Pink Silk tree
- Albizia julibrissin: Pink silk tree
- Family : Fabaceae
- Origin : Persia, Japan
- Height in its natural environment : 15 m
- Hardiness : -15°C
- Flower colour : pink - red
Height : about 10 / 20 cm
Description of the plant
Ah, the Albizia... Everything about it is lightness!
Its feathery foliage, its vaporous pompons of pinkish flowers; its suavity gives it full right to its nickname of "silk tree"!
It is much sought after for its umbrella-like habit offering a soft shade and for its spectacular and long-lasting flowering; even marquetry appreciates its grey-brown bark. But you will have to be content with admiring its inspiring beauty during the day, because the great sensitive closes its leaves at night... It likes to be desired!
We offer it in pink (Albizia julibrissin) or yellow (Albizia lebbeck) bloom.
Also known as : Persian silk tree, Bastard tamarind, Mimosa, Pink siris, Lenkoran acacia
When you receive your plant, repot it in a pot slightly larger than the bucket, which must be well pierced. Avoid pot covers which prevent residual water from draining away and encourage fungal diseases. Choose a fine potting soil, ideally with added perlite or sand to lighten the substrate (do not use garden soil or acidic soil such as heather). Then plan two repottings per year (spring and autumn), gradually increasing the size of the pot and adapting it to the size of the root network (the roots must have room, but not too much as the plant must be able to dry out its substrate between waterings). This avoids having to add fertilizer, which always risks burning the fragile roots of the plants and making the plant wither as soon as the fertilizer is stopped.
Moderate watering: watering should be copious (the whole root ball should be wet), but wait until the substrate has dried deeply before watering again (you can stick your finger in the soil: as long as you feel moisture, do not water). Your plant will recover better from a lack of water than from an excess of water. Always water at the base of the plant, and do not mist it, because stagnant water in the armpit of the leaves favors cryptogamic diseases. If your atmosphere is too dry, put bowls of water nearby (above radiators for example), so that evaporation humidifies the air.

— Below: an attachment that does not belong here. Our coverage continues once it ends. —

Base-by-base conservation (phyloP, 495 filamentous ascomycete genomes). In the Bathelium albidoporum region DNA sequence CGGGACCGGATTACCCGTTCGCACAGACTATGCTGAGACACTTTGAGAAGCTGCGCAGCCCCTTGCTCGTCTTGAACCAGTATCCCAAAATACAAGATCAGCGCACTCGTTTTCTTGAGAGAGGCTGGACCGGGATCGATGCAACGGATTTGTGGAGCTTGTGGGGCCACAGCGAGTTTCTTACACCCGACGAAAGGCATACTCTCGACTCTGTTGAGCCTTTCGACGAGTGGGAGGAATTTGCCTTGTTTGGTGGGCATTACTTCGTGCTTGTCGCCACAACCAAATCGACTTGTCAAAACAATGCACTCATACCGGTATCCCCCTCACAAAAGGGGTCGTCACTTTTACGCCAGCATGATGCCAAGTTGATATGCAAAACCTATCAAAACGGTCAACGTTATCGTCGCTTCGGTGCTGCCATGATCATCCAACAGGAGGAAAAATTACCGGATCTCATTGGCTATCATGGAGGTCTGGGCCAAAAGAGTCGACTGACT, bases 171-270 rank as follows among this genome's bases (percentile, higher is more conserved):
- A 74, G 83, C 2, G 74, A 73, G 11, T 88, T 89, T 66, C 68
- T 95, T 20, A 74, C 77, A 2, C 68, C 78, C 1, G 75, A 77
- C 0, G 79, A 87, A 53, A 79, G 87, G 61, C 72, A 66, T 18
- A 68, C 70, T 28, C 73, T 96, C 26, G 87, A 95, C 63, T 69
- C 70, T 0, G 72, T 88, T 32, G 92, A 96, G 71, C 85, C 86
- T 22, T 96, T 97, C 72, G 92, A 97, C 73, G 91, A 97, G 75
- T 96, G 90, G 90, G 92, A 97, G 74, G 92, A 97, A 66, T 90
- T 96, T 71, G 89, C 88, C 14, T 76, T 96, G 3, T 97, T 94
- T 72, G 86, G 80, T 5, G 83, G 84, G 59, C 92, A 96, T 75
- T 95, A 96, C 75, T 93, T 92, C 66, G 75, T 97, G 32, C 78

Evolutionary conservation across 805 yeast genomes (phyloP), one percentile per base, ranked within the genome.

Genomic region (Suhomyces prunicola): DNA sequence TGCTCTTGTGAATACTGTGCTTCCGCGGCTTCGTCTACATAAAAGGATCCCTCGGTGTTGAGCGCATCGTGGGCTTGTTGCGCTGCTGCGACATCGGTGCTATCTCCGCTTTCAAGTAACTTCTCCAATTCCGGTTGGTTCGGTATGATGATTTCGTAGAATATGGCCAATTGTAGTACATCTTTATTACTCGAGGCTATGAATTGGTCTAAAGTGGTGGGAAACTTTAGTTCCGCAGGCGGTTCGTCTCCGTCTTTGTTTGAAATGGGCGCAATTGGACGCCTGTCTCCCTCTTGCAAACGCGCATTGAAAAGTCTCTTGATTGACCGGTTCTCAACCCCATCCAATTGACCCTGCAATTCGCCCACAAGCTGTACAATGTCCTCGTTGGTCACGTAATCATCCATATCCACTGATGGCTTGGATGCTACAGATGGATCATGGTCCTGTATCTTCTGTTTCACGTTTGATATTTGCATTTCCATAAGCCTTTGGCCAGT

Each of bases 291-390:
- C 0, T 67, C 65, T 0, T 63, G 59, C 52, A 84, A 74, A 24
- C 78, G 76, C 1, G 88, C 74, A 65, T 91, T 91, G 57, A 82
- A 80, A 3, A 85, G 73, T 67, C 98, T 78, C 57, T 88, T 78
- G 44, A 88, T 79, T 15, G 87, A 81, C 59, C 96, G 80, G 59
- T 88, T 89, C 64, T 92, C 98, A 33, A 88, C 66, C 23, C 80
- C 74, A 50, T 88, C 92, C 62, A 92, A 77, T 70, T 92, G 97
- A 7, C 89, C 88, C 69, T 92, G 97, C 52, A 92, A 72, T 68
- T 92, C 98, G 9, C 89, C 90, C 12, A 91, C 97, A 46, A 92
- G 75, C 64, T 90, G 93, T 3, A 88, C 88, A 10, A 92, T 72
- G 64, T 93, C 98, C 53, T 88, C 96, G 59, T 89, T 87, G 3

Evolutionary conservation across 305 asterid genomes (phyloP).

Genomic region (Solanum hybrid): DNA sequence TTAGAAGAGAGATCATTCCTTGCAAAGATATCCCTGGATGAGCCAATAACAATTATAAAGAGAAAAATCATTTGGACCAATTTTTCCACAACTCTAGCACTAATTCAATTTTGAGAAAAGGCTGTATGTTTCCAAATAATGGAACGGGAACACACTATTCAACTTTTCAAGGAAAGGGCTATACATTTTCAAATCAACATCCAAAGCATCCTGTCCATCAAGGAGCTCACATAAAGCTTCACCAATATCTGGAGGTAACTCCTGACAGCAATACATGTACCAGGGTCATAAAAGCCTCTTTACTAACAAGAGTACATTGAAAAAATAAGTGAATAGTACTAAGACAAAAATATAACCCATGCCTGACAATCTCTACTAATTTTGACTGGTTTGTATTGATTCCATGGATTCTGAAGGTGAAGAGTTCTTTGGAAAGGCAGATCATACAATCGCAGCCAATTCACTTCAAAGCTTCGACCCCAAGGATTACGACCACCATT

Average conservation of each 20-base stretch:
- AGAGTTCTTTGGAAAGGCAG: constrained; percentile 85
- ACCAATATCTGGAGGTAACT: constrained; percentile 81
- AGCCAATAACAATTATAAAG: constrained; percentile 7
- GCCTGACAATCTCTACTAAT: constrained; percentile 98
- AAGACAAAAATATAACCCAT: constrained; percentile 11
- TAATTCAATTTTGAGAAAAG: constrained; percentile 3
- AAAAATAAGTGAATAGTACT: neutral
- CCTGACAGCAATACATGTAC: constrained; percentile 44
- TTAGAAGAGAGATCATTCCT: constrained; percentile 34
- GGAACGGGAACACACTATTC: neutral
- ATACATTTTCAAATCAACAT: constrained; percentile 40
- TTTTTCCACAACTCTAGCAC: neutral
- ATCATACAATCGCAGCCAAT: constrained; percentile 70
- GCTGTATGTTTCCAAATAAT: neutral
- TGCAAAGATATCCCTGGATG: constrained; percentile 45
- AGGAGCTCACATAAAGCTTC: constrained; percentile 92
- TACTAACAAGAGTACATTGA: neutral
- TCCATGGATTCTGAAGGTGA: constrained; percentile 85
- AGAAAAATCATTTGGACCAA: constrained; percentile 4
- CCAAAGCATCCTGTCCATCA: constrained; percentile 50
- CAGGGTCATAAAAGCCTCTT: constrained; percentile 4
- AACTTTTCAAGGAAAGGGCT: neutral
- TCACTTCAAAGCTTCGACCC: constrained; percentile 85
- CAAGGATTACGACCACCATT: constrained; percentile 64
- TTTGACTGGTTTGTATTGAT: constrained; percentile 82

For an indoor planting
Unless you want to try a bonsai culture (yay!), this plant is not recommended as an indoor plant, but is meant to be planted outdoors (see next section).
For an outdoor planting
If your climate allows it, you will be able to plant your plant in full ground, a full sun is recommended. We advise you however to cultivate it in pot the first year and to make it spend the first winter in the heat, in order to strengthen it well. Plant it between the end of the risk of frost (generally at the beginning of May) and the end of August, in a soil which must be light and draining; do not hesitate to add sand and fine potting soil if necessary. Be careful with the minimum temperatures indicated: they are given for a mature plant, and you have to take into account the wind which accentuates the cold felt, as well as the water retention capacity of your soil, which can rot the roots if it is not sufficiently draining. So take a little safety margin!
This plant supports the pruning, but we do not advise it because that would make it lose its native form.
Our plants are grown naturally, without chemical fertilizers, so we advise you to repot them regularly (twice a year) rather than adding fertilizer.
In case of pest attack
If your plants are under attack by aphids or other pests, the best way to control them is by hand. Change their soil, remove as many undesirables as possible by hand and then shower your plants with a strong stream of water to eliminate any eggs that may be present. Spray them (insist on the underside of the leaves) with liquid black soap diluted in water. Repeat the operation several times at a few days interval. Take them outside in good weather, rain, sun and wind will kill most of the aggressors!